Tuesday, February 19, 2013

Blue State Graft Watch Update- Feds Lay Out Case Against Former Congressman Jesse Jackson Jr

Federal prosecutors detailed their charges against former Illinois Democrat Congressman Jesse Jackson Jr late last week as he was charged with conspiracy to commit false statements, mail fraud and wire fraud as he allegedly misappropriated more than $750,000 in campaign funds. The money was reportedly used to buy high-end merchandise for himself and his wife and renovations on their Chicago home.
The court filing was a clear signal that Jackson, who was first elected to the House of Representatives in the mid-1990s, intended to plead guilty to the charge, which has a maximum penalty of five years in prison. No court date has been set.

Jackson’s expected plea would be another mile marker in his slow political and personal collapse, which began shortly after President Obama’s 2008 election. That had seemed to open up possibilities for Jackson, considered a likely successor to Obama in the Senate.

Instead, FBI agents arrested then-Gov. Rod Blagojevich (D) and charged him with trying to sell the interim appointment to the Senate seat from Illinois to the highest bidder, and Jackson was implicated in the scandal. Though not charged, he would never recover politically.

According to the documents released Friday, Jackson used campaign funds to buy a $43,350 gold Rolex watch along with almost $10,000 in children’s furniture that he had delivered to his home in the District.

Among other allegations, prosecutors say Jackson made direct expenditures of about $57,793 from the campaign’s accounts for personal expenses. The documents say he and a co-conspirator used a campaign credit card to make $582,773 worth of purchases for their own use.

Jackson’s wife, former Chicago alderman Sandra Stevens Jackson, was not named or charged in that case, but the description makes clear that she was the co-conspirator.

Jackson’s wife was charged with filing false income-tax returns from 2006 through 2011, according to a separate criminal information in her case. That charge has a maximum sentence of three years in prison.

The criminal documents outline a series of illegal expenditures from the former congressman’s campaign account, including more than a dozen purchases of pop-culture artifacts that firmly establish him as someone who came of age in the 1970s and ’80s:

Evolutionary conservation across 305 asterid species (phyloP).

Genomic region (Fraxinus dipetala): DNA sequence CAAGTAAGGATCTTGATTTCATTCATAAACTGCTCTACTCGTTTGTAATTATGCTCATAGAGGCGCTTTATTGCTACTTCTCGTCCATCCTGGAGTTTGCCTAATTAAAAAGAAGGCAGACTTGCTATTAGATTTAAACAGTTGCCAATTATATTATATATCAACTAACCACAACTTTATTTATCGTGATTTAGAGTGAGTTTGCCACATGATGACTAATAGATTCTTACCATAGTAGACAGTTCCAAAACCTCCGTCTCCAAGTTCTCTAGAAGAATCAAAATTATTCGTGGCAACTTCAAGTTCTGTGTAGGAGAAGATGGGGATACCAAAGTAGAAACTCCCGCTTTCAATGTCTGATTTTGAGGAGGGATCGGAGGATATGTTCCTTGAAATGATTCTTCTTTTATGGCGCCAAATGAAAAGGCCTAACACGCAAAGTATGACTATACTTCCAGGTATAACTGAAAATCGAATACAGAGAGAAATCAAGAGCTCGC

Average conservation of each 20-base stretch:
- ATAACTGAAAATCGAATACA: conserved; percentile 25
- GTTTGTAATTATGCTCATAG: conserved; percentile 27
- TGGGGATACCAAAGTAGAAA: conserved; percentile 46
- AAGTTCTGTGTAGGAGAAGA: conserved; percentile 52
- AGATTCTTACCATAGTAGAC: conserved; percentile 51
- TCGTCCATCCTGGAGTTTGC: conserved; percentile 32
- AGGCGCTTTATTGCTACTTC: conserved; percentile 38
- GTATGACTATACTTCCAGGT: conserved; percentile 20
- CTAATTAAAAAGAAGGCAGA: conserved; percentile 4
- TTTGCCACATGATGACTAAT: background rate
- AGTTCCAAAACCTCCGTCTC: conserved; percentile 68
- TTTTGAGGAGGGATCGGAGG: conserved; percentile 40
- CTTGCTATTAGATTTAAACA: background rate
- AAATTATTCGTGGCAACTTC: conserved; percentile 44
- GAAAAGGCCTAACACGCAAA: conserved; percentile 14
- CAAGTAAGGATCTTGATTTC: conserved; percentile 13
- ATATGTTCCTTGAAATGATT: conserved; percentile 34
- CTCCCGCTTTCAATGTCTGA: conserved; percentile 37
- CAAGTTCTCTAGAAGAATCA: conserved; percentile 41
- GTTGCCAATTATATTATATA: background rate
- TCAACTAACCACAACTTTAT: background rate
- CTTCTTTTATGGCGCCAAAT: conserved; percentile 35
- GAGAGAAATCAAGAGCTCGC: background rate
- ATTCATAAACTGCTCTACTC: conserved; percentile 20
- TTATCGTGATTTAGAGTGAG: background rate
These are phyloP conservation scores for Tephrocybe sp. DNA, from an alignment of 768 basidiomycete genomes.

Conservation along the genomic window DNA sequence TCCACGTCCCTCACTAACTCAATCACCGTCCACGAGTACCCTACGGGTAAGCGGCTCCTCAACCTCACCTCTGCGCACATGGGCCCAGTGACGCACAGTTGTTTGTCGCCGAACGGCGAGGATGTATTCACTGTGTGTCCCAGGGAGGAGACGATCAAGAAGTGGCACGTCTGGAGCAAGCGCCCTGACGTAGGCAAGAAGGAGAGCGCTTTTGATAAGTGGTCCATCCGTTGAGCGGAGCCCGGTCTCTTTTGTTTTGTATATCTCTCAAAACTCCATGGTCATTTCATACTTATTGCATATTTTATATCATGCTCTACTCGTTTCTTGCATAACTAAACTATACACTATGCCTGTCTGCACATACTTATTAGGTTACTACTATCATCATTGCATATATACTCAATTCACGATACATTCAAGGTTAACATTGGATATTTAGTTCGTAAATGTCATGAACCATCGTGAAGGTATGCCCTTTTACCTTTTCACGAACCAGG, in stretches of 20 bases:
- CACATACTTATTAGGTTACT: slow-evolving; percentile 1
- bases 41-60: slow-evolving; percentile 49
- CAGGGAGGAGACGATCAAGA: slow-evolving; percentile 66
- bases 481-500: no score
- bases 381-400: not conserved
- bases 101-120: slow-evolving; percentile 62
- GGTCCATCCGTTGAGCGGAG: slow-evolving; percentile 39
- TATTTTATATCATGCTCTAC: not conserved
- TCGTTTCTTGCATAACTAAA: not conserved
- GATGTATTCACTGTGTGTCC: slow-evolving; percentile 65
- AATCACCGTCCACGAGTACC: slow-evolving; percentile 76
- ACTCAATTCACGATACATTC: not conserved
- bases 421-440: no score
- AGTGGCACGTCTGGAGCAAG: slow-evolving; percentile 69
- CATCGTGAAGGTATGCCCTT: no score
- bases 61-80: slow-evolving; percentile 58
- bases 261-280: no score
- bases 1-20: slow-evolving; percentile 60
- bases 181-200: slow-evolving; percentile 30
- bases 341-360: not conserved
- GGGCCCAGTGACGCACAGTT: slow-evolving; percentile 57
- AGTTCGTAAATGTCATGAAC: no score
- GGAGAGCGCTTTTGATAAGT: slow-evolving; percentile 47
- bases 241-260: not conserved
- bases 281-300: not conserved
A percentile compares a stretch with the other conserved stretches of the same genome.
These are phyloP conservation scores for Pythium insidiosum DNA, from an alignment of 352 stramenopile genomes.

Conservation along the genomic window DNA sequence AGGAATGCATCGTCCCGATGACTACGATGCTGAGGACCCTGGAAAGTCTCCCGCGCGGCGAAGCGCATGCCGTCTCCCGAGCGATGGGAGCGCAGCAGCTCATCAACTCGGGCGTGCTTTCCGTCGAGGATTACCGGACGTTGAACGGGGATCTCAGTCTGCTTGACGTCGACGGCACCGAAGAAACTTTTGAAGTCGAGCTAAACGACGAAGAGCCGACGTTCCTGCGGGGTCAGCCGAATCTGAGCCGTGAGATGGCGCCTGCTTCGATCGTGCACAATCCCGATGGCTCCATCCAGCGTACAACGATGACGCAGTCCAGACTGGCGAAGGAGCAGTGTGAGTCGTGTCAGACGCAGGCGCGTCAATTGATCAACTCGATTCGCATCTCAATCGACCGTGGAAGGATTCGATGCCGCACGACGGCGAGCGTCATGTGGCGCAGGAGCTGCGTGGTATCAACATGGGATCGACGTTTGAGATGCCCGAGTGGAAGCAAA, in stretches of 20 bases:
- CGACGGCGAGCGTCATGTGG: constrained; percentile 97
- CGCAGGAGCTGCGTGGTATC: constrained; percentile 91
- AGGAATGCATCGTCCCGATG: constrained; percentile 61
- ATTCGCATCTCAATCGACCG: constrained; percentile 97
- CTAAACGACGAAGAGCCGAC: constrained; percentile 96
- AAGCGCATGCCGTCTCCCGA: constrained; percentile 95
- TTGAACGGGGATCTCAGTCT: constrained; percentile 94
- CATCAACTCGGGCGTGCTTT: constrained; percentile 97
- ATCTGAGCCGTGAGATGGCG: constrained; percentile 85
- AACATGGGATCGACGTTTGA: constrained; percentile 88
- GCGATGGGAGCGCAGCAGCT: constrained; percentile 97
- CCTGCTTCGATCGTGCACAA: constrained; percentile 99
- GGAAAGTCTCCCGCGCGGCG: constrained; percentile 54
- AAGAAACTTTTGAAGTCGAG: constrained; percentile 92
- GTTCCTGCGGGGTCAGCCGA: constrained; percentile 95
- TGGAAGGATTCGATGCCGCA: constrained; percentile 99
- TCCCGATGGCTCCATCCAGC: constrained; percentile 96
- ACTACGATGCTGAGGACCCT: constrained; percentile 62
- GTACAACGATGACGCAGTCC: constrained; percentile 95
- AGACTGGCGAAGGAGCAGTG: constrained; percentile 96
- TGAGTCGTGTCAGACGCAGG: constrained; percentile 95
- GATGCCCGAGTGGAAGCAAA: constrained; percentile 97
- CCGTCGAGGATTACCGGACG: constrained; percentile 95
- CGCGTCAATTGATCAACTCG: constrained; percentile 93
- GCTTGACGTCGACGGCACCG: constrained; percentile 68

●$10,105 worth of Bruce Lee memorabilia, including four separate purchases of items associated with the late martial-arts film hero.

●$14,200 in random Michael Jackson memorabilia.

●$4,000 for a “Michael Jackson and Eddie Van Halen” guitar.

●$4,600 for a Michael Jackson fedora.

In mid-November, when he announced his resignation from the House, Jackson signaled that he was in plea negotiations.

“I have made my share of mistakes. I am aware of the ongoing federal investigation into my activities and I am doing my best to address the situation responsibly, cooperate with the investigators,” he wrote in his resignation letter.

In the Blagojevich case, Raghuveer Nayak, who worked as a fundraiser for [convicted former Illinois governor Rod] Blagojevich and Jackson, told investigators that Jackson instructed him to raise as much as $6 million for the governor’s campaign.

If found guilty, Jackson will also lose his federal pension. Observers also indicate that prison time would an increasingly likely outcome for the 10-term congressman [no word on whether or not it will be at that nearly vacant prison outside of Rock Island, IL that President Obama, Gov Quinn and Sen Durbin were so keen on using to house Al Qeada detainees- NANESB!]. Despite checking himself into the Mayo Clinic in Minnesota back in June, Jackson Jr won re-election by a 63% margin in November before announcing his resignation a few weeks later.

On Friday, Jackson Jr's wife- former Chicago alderman Sandi Jackson- pleaded guilty to one count of tax fraud as part of a plea deal with federal prosecutors.

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